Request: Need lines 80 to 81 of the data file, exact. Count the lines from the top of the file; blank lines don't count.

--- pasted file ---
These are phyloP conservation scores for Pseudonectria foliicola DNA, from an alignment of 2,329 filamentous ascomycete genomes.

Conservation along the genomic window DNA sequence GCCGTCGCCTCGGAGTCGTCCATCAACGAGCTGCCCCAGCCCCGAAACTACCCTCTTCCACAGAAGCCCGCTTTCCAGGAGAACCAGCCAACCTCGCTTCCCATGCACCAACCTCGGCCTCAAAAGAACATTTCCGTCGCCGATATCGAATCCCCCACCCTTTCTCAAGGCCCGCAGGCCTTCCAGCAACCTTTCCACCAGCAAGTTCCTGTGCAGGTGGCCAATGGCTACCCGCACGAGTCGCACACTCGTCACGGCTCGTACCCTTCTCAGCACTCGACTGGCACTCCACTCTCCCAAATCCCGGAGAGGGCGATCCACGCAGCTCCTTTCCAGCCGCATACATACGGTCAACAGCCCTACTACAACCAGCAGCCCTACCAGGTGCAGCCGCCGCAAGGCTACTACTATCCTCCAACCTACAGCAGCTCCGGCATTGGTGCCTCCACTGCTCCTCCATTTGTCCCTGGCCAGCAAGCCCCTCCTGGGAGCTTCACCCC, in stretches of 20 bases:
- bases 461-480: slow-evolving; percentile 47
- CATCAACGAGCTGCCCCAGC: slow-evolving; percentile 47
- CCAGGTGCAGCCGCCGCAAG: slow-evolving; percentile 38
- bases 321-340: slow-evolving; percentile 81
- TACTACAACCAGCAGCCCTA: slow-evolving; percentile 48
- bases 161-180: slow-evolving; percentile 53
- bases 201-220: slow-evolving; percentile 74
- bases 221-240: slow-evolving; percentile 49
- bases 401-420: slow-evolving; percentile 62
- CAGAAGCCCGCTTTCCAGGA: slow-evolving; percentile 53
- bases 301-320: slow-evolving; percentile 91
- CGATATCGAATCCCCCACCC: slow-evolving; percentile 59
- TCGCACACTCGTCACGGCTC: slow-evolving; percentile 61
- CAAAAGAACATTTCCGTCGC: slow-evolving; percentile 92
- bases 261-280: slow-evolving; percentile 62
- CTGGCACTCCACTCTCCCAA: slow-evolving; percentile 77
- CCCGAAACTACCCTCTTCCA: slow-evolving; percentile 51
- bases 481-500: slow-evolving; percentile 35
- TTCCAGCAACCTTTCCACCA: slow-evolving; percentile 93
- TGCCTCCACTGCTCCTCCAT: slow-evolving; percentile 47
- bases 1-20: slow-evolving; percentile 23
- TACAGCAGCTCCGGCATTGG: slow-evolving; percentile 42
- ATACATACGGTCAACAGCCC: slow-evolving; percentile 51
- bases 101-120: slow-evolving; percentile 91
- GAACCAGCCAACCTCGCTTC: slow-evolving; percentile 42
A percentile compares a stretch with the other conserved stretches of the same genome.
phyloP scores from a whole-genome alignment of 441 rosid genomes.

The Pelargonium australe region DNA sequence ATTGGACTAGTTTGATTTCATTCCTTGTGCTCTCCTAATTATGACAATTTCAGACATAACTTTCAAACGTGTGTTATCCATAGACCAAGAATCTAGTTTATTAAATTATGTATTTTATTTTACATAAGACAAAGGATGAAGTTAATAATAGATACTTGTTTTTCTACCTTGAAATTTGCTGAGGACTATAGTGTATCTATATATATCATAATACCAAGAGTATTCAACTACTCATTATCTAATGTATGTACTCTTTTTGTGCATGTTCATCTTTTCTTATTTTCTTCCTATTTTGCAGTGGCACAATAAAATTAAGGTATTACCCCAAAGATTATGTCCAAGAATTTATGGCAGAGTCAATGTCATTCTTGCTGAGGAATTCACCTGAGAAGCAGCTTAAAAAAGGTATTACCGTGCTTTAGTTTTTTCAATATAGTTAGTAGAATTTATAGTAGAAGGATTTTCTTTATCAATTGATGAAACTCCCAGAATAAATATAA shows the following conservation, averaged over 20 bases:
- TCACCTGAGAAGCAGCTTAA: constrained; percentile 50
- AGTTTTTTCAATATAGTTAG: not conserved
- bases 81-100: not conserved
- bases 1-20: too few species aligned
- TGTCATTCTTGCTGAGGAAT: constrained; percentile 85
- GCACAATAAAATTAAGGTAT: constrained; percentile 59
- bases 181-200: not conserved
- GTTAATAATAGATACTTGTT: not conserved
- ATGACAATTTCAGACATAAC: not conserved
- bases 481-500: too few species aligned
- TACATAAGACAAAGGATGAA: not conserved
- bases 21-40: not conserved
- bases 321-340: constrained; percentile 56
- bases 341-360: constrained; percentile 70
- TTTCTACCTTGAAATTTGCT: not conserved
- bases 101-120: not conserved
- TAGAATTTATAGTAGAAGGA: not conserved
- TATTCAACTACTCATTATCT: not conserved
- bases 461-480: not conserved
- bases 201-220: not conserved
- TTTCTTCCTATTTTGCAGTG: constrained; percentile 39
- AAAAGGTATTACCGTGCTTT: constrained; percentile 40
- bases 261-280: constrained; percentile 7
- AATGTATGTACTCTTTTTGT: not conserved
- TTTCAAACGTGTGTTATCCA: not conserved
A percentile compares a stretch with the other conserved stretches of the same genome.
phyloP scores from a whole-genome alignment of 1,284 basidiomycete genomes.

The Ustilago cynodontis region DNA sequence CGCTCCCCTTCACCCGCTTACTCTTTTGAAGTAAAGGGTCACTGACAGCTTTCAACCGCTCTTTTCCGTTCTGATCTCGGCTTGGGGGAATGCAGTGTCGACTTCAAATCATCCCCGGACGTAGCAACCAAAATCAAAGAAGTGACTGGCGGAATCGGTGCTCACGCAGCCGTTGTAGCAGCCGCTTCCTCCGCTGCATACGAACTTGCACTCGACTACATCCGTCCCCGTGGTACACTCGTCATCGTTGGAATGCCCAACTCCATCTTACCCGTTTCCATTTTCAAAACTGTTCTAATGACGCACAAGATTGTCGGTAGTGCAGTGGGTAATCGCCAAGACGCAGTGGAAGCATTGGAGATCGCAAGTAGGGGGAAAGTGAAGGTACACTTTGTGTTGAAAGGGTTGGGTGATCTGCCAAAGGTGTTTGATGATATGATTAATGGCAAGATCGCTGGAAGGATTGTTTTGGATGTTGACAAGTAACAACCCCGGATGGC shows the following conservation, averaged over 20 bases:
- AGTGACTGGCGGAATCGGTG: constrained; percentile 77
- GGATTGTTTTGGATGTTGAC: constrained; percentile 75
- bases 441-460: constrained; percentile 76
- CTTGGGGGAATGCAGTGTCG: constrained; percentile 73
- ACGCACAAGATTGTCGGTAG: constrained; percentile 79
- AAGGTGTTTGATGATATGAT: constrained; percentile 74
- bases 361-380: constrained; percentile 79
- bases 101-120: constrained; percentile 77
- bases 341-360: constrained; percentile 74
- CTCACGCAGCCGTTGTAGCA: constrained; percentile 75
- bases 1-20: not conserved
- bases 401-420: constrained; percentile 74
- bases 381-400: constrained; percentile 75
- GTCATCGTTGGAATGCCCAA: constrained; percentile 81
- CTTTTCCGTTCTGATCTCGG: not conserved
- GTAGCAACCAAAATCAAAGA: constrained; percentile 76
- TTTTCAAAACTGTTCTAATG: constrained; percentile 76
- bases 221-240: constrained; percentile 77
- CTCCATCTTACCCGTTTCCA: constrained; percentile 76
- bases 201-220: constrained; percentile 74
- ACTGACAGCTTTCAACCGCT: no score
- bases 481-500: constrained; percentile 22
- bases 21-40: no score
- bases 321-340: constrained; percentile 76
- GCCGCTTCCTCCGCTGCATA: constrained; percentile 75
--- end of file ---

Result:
- bases 481-500: constrained; percentile 22
- bases 21-40: no score